A recent damning report by Amnesty International documents the scale of repression by the military regime in Egypt. According to the report around 500 students have been detained, and some jailed for up to 17 years for taking part in protests against the military. Students have also been shot dead on campus as security forces storm universities to crush demonstrations. The case studies below have all been taken from Amnesty’s report “Roadmap to repression”, published in January 2014. Read the full report online here.
What you can do:
- Pass a resolution through your trade union or student union to condemn the military’s attempt to wipe out the freedoms won by Egyptians during the 2011 Revolution. Model motions are available here.
Schoolboy jailed for “violent” stationery
Egyptian security forces,arrested 15-year-old high-school student Khaled Mohamed Bakara on 25 November 2013 at his school in Balteem, in Kafr el-Sheikh Governorate, after his teachers found he was using stationery with a symbol supporting Mohamed Morsi. He was released on bail on 22 December 2013 pending the outcome of investigations into accusations that he belongs to a “banned group” and possesses stationery that “inspires violence against the armed forces”
“You will never see your mother, or the sun again”
19-year-old university student Mohamed Abdu was apprehended by an army officer in the early morning hours of 14 October 2013 in the vicinity of pro-Morsi protests in Greater Cairo, while he was distributing leaflets criticizing the “military coup” and condemning the killings and injuries of “anti-coup” protesters. After being held inside an armoured vehicle, the military officer handed him over to members of the police, who pushed, slapped and kicked him. He was interrogated inside the police station by a public prosecutor without the presence of a lawyer and was not allowed to call his family. He spent some 15 days inside a police station on accusations of “inciting violence” and belonging to a “banned group”, before being provisionally released. During interrogations by the public prosecutor, he was asked about his political beliefs and the reasons why he supported the deposed president. Prior to his release, he was also brought in front of a man he assumed to be a member of the National Security Agency, because he was blindfolded during the interrogation. Mohamed Abdu told Amnesty International that the man threatened him to force him to reveal the names of those who had handed him the leaflets, shouting: “…you will never see your mother, or the sun again… you will be underground for 20 years.” Since his ordeal, Mohamed Abdu has not lived at home for fear of re-arrest.
Students and activists have rallied around the emblematic case of Mohamed Reda, a 19-year-old first-year student at the Faculty of Engineering at Cairo University. He was shot dead on campus on 28 November 2013. According to the forensic pathology report, Mohamed Reda suffered three “gunshot” wounds. Eyewitness testimonies and video evidence show that the riot police fired tear gas and shotguns inside university grounds. The following day, the university administration issued a strongly-worded statement condemning the actions of the security forces. A committee established by the dean to investigate the violence concluded that members of the CSF had fired tear gas and shotguns at students inside the Faculty of Engineering grounds.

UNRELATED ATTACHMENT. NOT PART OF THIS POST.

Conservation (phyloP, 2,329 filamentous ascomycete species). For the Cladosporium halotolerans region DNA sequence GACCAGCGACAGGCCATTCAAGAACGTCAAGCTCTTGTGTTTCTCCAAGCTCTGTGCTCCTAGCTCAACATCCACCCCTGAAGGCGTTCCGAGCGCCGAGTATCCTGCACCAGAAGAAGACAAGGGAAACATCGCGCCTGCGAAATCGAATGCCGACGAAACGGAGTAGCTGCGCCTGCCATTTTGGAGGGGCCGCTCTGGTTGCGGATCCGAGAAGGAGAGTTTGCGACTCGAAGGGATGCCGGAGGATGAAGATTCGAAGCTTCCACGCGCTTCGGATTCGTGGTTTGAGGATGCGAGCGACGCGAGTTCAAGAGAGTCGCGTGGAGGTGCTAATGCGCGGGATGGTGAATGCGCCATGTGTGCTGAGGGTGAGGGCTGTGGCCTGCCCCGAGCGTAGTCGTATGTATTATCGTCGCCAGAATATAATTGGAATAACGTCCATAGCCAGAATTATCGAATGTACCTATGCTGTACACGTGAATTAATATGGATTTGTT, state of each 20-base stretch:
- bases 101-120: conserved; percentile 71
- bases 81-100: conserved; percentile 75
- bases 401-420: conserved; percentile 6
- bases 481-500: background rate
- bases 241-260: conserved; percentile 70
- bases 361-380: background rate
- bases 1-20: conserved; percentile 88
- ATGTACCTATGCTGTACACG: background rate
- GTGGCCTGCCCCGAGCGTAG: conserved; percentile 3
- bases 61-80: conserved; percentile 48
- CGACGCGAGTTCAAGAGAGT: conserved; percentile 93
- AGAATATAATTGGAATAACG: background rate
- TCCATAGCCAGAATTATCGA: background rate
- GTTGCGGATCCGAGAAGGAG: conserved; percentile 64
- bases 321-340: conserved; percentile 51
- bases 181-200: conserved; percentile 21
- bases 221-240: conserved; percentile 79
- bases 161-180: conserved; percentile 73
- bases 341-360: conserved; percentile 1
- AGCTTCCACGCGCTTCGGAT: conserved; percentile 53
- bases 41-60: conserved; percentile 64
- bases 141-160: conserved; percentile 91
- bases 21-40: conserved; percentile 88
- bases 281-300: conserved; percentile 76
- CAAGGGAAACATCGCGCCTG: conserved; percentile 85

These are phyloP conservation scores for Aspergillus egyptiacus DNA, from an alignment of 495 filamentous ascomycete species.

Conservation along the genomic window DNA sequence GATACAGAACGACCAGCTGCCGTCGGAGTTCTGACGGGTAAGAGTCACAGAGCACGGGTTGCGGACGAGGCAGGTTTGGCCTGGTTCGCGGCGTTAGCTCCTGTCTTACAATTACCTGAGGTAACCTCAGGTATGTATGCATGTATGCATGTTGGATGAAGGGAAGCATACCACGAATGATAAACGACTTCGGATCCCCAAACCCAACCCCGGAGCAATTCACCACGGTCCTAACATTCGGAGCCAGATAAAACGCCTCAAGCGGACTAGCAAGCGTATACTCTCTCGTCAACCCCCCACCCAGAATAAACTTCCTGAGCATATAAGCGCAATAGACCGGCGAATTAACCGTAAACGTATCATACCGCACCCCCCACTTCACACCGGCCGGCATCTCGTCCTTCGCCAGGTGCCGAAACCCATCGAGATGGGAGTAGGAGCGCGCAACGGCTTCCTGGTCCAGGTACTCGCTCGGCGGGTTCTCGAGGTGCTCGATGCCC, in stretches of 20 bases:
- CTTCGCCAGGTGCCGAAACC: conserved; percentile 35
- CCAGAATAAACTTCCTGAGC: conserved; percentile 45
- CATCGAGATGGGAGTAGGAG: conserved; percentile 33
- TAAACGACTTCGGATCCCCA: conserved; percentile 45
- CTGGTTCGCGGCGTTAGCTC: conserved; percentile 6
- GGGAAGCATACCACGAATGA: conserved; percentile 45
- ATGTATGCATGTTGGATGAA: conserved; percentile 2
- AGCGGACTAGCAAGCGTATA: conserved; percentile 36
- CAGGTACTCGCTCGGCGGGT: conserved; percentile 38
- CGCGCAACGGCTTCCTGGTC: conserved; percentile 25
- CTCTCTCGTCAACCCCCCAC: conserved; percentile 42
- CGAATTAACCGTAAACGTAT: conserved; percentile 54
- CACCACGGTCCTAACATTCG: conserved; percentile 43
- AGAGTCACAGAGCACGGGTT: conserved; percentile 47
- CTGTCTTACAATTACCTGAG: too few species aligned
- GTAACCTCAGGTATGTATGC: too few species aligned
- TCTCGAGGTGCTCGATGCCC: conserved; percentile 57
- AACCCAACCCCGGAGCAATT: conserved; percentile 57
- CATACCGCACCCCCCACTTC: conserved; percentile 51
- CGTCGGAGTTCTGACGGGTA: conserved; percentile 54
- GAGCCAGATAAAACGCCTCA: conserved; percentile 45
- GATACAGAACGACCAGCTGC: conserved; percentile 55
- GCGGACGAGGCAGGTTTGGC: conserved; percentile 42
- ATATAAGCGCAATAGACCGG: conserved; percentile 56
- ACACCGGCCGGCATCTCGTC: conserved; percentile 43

Ayat Hamada, an 18-year-old first-year student at the Faculty of Commerce at al-Azhar University, know for her activities with Tamarud and Ikhwan Khazeboon (“MBs are liars”), was arrested on 28 December 2013 against the backdrop of demonstrations and disturbances at other locations at al-Azhar University. A building at the Faculty of Commerce (for boys) was set alight. According to a friend who was with her at the time of arrest, she was checking her exam schedule at the Faculty of Commerce (for girls) when she saw another girl being beaten and tried to intervene to defend her. Instead, she was captured and made to sit inside an armoured vehicle parked on university grounds. Ayat Hamada was arrested along with 13 other women and 56 men, and is facing a number of charges, including assault, damage to property, theft and belonging to a “banned group” which aims to undermine the law, hamper public institutions from carrying out their work and attack rights and liberties. According to her lawyer, Sayed Sobhy from the Nidal Centre for Rights and Freedoms (a new Egyptian NGO), most suspects in this case were arrested arbitrarily, including students who were at university to attend exams or collect study papers. The accused were initially brought to Nasr City Second Police Station, where, according to lawyers, the men were beaten, forced to undress in front of the women detainees and sing pro-army songs. Cold water was poured on the detainees inside their prison cells. They were then transferred to the Salam CSF camp, and questioned by public prosecutors the following day. Lawyers complained about some prosecutors’ refusal to take action when male detainees complained of beatings. Similarly to other cases, no material evidence linking the defendants to the crimes has yet been presented, and the Prosecution’s case rests mainly on the police report prepared by the body which carried out the students’ arrests. At the time of writing,Ayat Hamada and 10 other women were held at Qanater Prison, while three other women still remained in police stations. Ayat Hamada has a heart condition which requires her to take injections every 15 days.